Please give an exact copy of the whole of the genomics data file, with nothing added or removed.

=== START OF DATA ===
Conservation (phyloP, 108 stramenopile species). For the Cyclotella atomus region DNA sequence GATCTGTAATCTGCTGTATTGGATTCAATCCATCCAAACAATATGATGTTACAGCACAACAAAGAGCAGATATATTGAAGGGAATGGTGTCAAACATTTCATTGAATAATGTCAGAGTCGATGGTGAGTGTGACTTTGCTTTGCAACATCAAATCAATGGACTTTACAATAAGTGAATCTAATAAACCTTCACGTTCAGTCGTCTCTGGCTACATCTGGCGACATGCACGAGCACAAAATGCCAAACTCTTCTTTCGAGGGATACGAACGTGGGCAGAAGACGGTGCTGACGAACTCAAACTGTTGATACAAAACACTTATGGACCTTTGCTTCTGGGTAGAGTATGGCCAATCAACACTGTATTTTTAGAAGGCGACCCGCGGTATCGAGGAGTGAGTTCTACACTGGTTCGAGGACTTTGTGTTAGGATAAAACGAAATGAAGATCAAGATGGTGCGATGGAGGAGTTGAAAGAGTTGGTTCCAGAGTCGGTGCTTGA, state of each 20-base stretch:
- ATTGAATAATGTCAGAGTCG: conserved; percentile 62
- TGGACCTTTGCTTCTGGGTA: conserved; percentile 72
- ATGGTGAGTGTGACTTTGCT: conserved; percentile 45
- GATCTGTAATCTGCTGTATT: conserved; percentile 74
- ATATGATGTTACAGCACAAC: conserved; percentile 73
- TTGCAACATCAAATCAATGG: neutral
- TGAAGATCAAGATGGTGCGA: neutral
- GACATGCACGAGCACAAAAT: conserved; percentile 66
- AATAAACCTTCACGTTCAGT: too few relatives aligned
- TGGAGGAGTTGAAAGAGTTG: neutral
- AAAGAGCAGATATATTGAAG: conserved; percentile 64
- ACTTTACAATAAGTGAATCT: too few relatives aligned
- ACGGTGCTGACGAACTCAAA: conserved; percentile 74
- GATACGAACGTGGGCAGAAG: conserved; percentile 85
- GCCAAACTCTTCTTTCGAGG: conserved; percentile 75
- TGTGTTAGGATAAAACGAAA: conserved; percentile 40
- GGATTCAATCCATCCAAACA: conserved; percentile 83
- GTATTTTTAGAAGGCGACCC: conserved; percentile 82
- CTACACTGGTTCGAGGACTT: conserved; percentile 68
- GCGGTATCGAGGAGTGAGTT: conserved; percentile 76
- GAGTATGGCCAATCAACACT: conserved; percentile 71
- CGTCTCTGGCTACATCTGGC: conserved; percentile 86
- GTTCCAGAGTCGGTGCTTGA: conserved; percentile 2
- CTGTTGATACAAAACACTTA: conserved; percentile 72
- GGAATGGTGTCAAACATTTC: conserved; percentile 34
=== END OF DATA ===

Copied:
Conservation (phyloP, 108 stramenopile species). For the Cyclotella atomus region DNA sequence GATCTGTAATCTGCTGTATTGGATTCAATCCATCCAAACAATATGATGTTACAGCACAACAAAGAGCAGATATATTGAAGGGAATGGTGTCAAACATTTCATTGAATAATGTCAGAGTCGATGGTGAGTGTGACTTTGCTTTGCAACATCAAATCAATGGACTTTACAATAAGTGAATCTAATAAACCTTCACGTTCAGTCGTCTCTGGCTACATCTGGCGACATGCACGAGCACAAAATGCCAAACTCTTCTTTCGAGGGATACGAACGTGGGCAGAAGACGGTGCTGACGAACTCAAACTGTTGATACAAAACACTTATGGACCTTTGCTTCTGGGTAGAGTATGGCCAATCAACACTGTATTTTTAGAAGGCGACCCGCGGTATCGAGGAGTGAGTTCTACACTGGTTCGAGGACTTTGTGTTAGGATAAAACGAAATGAAGATCAAGATGGTGCGATGGAGGAGTTGAAAGAGTTGGTTCCAGAGTCGGTGCTTGA, state of each 20-base stretch:
- ATTGAATAATGTCAGAGTCG: conserved; percentile 62
- TGGACCTTTGCTTCTGGGTA: conserved; percentile 72
- ATGGTGAGTGTGACTTTGCT: conserved; percentile 45
- GATCTGTAATCTGCTGTATT: conserved; percentile 74
- ATATGATGTTACAGCACAAC: conserved; percentile 73
- TTGCAACATCAAATCAATGG: neutral
- TGAAGATCAAGATGGTGCGA: neutral
- GACATGCACGAGCACAAAAT: conserved; percentile 66
- AATAAACCTTCACGTTCAGT: too few relatives aligned
- TGGAGGAGTTGAAAGAGTTG: neutral
- AAAGAGCAGATATATTGAAG: conserved; percentile 64
- ACTTTACAATAAGTGAATCT: too few relatives aligned
- ACGGTGCTGACGAACTCAAA: conserved; percentile 74
- GATACGAACGTGGGCAGAAG: conserved; percentile 85
- GCCAAACTCTTCTTTCGAGG: conserved; percentile 75
- TGTGTTAGGATAAAACGAAA: conserved; percentile 40
- GGATTCAATCCATCCAAACA: conserved; percentile 83
- GTATTTTTAGAAGGCGACCC: conserved; percentile 82
- CTACACTGGTTCGAGGACTT: conserved; percentile 68
- GCGGTATCGAGGAGTGAGTT: conserved; percentile 76
- GAGTATGGCCAATCAACACT: conserved; percentile 71
- CGTCTCTGGCTACATCTGGC: conserved; percentile 86
- GTTCCAGAGTCGGTGCTTGA: conserved; percentile 2
- CTGTTGATACAAAACACTTA: conserved; percentile 72
- GGAATGGTGTCAAACATTTC: conserved; percentile 34